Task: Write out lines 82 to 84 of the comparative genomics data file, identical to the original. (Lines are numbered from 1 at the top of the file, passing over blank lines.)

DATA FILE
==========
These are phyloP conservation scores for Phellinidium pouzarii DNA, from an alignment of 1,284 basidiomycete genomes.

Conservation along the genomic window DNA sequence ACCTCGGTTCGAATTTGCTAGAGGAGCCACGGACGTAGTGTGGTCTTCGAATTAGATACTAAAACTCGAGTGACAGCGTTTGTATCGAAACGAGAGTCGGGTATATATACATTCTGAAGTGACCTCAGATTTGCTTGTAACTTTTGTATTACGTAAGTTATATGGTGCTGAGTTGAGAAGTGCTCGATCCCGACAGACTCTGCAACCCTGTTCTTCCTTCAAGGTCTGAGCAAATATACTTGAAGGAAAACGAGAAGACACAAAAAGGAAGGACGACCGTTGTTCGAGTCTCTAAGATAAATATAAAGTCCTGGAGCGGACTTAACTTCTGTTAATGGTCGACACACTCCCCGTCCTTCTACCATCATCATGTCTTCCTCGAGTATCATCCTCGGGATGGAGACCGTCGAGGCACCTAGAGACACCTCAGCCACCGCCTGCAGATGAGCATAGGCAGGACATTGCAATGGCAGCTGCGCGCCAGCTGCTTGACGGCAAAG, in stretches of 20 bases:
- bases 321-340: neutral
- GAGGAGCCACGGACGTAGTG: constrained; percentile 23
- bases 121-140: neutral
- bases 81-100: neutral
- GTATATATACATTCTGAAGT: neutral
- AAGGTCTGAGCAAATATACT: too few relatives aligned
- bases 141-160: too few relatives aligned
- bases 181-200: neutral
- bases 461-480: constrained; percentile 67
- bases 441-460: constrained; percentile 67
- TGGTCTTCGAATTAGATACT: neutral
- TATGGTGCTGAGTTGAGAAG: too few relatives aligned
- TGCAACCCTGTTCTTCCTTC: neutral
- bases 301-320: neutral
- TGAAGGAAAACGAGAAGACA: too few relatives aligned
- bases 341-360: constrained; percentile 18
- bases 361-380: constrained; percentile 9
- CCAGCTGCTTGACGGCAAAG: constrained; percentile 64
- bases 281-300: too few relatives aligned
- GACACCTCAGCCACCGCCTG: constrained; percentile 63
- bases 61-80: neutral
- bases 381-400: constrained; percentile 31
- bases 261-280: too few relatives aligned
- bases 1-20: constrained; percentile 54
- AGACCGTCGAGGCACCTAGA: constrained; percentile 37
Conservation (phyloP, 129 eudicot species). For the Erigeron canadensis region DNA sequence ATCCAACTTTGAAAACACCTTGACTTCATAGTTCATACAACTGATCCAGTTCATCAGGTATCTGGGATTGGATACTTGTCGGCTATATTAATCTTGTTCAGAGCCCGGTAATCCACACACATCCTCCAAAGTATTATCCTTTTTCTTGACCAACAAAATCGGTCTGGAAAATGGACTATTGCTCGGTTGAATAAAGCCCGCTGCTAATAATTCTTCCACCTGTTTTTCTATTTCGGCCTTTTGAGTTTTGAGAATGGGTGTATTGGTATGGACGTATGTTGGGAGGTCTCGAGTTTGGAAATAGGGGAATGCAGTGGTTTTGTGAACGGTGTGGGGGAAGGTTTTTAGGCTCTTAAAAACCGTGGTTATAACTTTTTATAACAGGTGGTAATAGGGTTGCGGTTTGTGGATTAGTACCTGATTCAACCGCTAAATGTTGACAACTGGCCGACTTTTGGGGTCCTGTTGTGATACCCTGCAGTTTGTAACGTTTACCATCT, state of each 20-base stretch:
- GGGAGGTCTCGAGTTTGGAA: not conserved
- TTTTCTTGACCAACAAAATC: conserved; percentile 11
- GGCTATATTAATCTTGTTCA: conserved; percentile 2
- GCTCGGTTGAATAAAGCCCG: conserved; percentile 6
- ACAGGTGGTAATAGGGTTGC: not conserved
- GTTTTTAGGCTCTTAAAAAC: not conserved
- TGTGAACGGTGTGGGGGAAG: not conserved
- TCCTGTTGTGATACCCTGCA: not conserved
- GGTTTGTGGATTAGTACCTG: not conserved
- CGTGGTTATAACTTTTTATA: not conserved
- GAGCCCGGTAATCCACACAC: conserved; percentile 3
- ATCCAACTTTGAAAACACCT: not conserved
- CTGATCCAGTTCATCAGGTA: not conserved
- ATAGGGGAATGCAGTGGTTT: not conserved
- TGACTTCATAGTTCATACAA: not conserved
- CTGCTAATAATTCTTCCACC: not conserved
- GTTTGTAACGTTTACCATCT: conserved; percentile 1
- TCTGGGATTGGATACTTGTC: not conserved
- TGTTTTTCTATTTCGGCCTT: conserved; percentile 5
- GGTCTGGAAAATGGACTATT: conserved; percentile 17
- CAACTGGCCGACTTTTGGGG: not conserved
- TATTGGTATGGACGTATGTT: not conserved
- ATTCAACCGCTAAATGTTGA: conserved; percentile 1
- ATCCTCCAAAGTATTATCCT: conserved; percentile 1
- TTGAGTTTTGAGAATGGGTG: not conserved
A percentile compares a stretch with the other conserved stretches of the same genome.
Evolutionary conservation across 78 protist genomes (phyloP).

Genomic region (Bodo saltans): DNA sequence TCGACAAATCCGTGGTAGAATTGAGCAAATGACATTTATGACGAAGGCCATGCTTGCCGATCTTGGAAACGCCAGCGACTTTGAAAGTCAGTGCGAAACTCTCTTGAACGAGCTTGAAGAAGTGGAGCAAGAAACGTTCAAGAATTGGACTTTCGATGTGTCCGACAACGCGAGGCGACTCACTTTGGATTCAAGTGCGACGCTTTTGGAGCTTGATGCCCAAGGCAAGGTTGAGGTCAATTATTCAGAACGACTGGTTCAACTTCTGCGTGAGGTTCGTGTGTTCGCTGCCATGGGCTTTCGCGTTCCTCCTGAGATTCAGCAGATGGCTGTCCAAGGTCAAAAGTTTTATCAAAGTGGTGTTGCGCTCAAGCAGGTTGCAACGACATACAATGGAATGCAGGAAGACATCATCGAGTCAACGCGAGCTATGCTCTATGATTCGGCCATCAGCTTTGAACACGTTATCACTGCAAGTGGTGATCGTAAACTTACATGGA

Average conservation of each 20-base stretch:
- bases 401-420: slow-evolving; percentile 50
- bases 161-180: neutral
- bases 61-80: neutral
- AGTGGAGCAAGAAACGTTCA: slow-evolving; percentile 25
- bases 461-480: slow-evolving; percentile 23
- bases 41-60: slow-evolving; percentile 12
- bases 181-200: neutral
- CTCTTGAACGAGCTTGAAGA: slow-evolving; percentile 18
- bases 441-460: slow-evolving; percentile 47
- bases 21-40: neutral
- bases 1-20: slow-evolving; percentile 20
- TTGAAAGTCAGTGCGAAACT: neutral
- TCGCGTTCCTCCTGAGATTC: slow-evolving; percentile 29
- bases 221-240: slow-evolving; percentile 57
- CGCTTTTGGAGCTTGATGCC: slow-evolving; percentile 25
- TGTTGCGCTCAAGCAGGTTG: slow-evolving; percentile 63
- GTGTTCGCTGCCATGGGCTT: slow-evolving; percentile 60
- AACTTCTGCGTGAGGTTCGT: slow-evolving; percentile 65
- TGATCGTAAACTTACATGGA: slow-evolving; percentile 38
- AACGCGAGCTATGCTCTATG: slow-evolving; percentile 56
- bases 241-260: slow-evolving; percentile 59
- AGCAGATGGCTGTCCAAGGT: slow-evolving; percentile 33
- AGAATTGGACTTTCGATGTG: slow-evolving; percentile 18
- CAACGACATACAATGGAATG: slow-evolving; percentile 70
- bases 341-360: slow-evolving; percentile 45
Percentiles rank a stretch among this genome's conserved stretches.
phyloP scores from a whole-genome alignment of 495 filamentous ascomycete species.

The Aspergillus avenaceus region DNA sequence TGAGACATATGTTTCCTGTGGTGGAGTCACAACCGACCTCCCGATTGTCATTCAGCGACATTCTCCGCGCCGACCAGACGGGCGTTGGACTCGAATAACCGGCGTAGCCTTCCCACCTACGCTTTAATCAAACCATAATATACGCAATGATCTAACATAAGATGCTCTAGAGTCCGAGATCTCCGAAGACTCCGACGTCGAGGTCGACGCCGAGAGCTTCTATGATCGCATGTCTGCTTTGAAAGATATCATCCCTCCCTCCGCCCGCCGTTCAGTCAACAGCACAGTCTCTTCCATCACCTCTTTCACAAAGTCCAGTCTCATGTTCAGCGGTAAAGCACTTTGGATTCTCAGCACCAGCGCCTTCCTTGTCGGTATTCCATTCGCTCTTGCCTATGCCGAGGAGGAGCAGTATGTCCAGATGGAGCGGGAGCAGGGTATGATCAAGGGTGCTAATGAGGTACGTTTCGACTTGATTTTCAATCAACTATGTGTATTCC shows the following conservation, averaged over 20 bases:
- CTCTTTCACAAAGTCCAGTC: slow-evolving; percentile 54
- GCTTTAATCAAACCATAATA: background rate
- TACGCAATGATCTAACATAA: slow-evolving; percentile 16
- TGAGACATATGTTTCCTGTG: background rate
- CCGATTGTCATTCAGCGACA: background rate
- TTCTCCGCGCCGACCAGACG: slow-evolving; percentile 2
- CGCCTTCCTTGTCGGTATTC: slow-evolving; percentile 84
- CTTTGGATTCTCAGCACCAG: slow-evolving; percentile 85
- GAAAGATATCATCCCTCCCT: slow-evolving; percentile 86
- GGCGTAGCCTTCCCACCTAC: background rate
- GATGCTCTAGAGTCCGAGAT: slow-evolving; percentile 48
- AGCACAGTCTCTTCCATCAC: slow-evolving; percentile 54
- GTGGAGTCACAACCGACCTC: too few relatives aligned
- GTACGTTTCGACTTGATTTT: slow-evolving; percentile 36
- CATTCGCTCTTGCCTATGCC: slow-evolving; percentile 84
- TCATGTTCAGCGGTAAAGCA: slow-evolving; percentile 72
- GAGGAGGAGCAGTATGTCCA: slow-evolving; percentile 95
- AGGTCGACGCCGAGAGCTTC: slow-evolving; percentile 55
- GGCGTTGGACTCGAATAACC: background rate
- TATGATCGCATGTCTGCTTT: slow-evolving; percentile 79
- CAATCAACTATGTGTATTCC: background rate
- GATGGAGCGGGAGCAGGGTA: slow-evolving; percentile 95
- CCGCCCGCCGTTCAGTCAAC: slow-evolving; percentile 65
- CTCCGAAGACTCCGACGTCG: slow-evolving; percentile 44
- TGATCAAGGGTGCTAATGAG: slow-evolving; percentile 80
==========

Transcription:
- bases 341-360: slow-evolving; percentile 45
Percentiles rank a stretch among this genome's conserved stretches.
phyloP scores from a whole-genome alignment of 495 filamentous ascomycete species.